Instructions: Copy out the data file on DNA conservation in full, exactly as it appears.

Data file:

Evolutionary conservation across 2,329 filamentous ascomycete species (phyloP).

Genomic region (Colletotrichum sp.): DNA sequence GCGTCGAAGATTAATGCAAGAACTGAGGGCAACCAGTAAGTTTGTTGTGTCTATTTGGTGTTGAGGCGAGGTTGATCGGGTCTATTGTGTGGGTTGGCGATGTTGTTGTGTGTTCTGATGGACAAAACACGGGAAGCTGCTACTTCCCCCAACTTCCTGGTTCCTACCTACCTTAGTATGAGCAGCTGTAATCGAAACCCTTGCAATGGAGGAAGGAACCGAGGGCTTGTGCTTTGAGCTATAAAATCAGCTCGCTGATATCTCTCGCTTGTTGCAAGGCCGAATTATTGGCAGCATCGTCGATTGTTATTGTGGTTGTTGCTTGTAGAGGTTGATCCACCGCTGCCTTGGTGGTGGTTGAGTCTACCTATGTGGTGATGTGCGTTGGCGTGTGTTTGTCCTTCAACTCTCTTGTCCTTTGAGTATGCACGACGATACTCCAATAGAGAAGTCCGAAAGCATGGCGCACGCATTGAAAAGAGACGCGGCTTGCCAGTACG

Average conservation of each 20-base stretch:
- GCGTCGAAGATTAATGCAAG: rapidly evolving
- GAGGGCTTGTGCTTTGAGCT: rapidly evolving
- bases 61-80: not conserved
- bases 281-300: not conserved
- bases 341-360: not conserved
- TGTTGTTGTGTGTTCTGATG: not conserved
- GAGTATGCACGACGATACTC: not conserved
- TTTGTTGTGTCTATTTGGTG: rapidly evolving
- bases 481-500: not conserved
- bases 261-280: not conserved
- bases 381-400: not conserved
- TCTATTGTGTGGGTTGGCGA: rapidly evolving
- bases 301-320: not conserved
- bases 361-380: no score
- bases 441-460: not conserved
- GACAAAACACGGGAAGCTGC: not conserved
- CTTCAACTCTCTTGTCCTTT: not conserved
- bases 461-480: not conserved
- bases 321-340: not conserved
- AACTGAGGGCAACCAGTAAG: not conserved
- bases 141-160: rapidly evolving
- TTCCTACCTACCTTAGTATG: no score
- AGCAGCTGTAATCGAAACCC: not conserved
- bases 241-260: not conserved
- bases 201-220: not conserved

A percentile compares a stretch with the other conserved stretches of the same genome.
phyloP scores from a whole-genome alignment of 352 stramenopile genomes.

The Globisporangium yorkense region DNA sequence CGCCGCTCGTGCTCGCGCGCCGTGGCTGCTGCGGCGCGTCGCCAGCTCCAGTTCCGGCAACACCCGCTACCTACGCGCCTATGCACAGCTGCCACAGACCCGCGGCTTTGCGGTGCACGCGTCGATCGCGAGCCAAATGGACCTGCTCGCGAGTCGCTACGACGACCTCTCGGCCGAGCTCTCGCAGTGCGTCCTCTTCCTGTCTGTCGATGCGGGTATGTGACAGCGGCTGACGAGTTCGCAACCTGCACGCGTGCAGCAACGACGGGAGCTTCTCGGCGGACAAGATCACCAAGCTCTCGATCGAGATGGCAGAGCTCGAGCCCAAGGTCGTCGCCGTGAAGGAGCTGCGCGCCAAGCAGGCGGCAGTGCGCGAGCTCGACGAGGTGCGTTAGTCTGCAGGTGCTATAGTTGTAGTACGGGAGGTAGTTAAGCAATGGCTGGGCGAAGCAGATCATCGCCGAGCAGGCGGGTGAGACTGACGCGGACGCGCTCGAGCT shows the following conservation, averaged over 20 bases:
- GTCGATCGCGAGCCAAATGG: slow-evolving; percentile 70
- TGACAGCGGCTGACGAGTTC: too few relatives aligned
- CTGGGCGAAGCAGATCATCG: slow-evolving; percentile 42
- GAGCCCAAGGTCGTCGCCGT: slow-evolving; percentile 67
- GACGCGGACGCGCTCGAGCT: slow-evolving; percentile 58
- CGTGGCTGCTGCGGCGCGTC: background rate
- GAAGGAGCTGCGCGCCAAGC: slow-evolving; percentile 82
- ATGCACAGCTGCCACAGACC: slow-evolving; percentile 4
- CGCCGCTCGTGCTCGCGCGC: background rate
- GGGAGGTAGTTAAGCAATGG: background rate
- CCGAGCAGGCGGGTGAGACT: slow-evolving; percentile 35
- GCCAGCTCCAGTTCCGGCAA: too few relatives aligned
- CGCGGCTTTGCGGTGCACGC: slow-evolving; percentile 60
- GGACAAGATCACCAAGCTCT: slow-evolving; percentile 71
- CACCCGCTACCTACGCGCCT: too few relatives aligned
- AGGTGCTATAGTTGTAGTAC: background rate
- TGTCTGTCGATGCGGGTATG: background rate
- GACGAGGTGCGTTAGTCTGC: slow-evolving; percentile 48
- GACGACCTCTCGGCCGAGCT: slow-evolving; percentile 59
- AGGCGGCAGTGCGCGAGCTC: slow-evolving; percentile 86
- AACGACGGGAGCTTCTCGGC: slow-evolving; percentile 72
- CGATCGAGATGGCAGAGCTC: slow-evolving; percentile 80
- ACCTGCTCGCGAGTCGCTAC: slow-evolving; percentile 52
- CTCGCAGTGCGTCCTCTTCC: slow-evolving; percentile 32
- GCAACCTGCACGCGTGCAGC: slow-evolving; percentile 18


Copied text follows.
Evolutionary conservation across 2,329 filamentous ascomycete species (phyloP).

Genomic region (Colletotrichum sp.): DNA sequence GCGTCGAAGATTAATGCAAGAACTGAGGGCAACCAGTAAGTTTGTTGTGTCTATTTGGTGTTGAGGCGAGGTTGATCGGGTCTATTGTGTGGGTTGGCGATGTTGTTGTGTGTTCTGATGGACAAAACACGGGAAGCTGCTACTTCCCCCAACTTCCTGGTTCCTACCTACCTTAGTATGAGCAGCTGTAATCGAAACCCTTGCAATGGAGGAAGGAACCGAGGGCTTGTGCTTTGAGCTATAAAATCAGCTCGCTGATATCTCTCGCTTGTTGCAAGGCCGAATTATTGGCAGCATCGTCGATTGTTATTGTGGTTGTTGCTTGTAGAGGTTGATCCACCGCTGCCTTGGTGGTGGTTGAGTCTACCTATGTGGTGATGTGCGTTGGCGTGTGTTTGTCCTTCAACTCTCTTGTCCTTTGAGTATGCACGACGATACTCCAATAGAGAAGTCCGAAAGCATGGCGCACGCATTGAAAAGAGACGCGGCTTGCCAGTACG

Average conservation of each 20-base stretch:
- GCGTCGAAGATTAATGCAAG: rapidly evolving
- GAGGGCTTGTGCTTTGAGCT: rapidly evolving
- bases 61-80: not conserved
- bases 281-300: not conserved
- bases 341-360: not conserved
- TGTTGTTGTGTGTTCTGATG: not conserved
- GAGTATGCACGACGATACTC: not conserved
- TTTGTTGTGTCTATTTGGTG: rapidly evolving
- bases 481-500: not conserved
- bases 261-280: not conserved
- bases 381-400: not conserved
- TCTATTGTGTGGGTTGGCGA: rapidly evolving
- bases 301-320: not conserved
- bases 361-380: no score
- bases 441-460: not conserved
- GACAAAACACGGGAAGCTGC: not conserved
- CTTCAACTCTCTTGTCCTTT: not conserved
- bases 461-480: not conserved
- bases 321-340: not conserved
- AACTGAGGGCAACCAGTAAG: not conserved
- bases 141-160: rapidly evolving
- TTCCTACCTACCTTAGTATG: no score
- AGCAGCTGTAATCGAAACCC: not conserved
- bases 241-260: not conserved
- bases 201-220: not conserved

A percentile compares a stretch with the other conserved stretches of the same genome.
phyloP scores from a whole-genome alignment of 352 stramenopile genomes.

The Globisporangium yorkense region DNA sequence CGCCGCTCGTGCTCGCGCGCCGTGGCTGCTGCGGCGCGTCGCCAGCTCCAGTTCCGGCAACACCCGCTACCTACGCGCCTATGCACAGCTGCCACAGACCCGCGGCTTTGCGGTGCACGCGTCGATCGCGAGCCAAATGGACCTGCTCGCGAGTCGCTACGACGACCTCTCGGCCGAGCTCTCGCAGTGCGTCCTCTTCCTGTCTGTCGATGCGGGTATGTGACAGCGGCTGACGAGTTCGCAACCTGCACGCGTGCAGCAACGACGGGAGCTTCTCGGCGGACAAGATCACCAAGCTCTCGATCGAGATGGCAGAGCTCGAGCCCAAGGTCGTCGCCGTGAAGGAGCTGCGCGCCAAGCAGGCGGCAGTGCGCGAGCTCGACGAGGTGCGTTAGTCTGCAGGTGCTATAGTTGTAGTACGGGAGGTAGTTAAGCAATGGCTGGGCGAAGCAGATCATCGCCGAGCAGGCGGGTGAGACTGACGCGGACGCGCTCGAGCT shows the following conservation, averaged over 20 bases:
- GTCGATCGCGAGCCAAATGG: slow-evolving; percentile 70
- TGACAGCGGCTGACGAGTTC: too few relatives aligned
- CTGGGCGAAGCAGATCATCG: slow-evolving; percentile 42
- GAGCCCAAGGTCGTCGCCGT: slow-evolving; percentile 67
- GACGCGGACGCGCTCGAGCT: slow-evolving; percentile 58
- CGTGGCTGCTGCGGCGCGTC: background rate
- GAAGGAGCTGCGCGCCAAGC: slow-evolving; percentile 82
- ATGCACAGCTGCCACAGACC: slow-evolving; percentile 4
- CGCCGCTCGTGCTCGCGCGC: background rate
- GGGAGGTAGTTAAGCAATGG: background rate
- CCGAGCAGGCGGGTGAGACT: slow-evolving; percentile 35
- GCCAGCTCCAGTTCCGGCAA: too few relatives aligned
- CGCGGCTTTGCGGTGCACGC: slow-evolving; percentile 60
- GGACAAGATCACCAAGCTCT: slow-evolving; percentile 71
- CACCCGCTACCTACGCGCCT: too few relatives aligned
- AGGTGCTATAGTTGTAGTAC: background rate
- TGTCTGTCGATGCGGGTATG: background rate
- GACGAGGTGCGTTAGTCTGC: slow-evolving; percentile 48
- GACGACCTCTCGGCCGAGCT: slow-evolving; percentile 59
- AGGCGGCAGTGCGCGAGCTC: slow-evolving; percentile 86
- AACGACGGGAGCTTCTCGGC: slow-evolving; percentile 72
- CGATCGAGATGGCAGAGCTC: slow-evolving; percentile 80
- ACCTGCTCGCGAGTCGCTAC: slow-evolving; percentile 52
- CTCGCAGTGCGTCCTCTTCC: slow-evolving; percentile 32
- GCAACCTGCACGCGTGCAGC: slow-evolving; percentile 18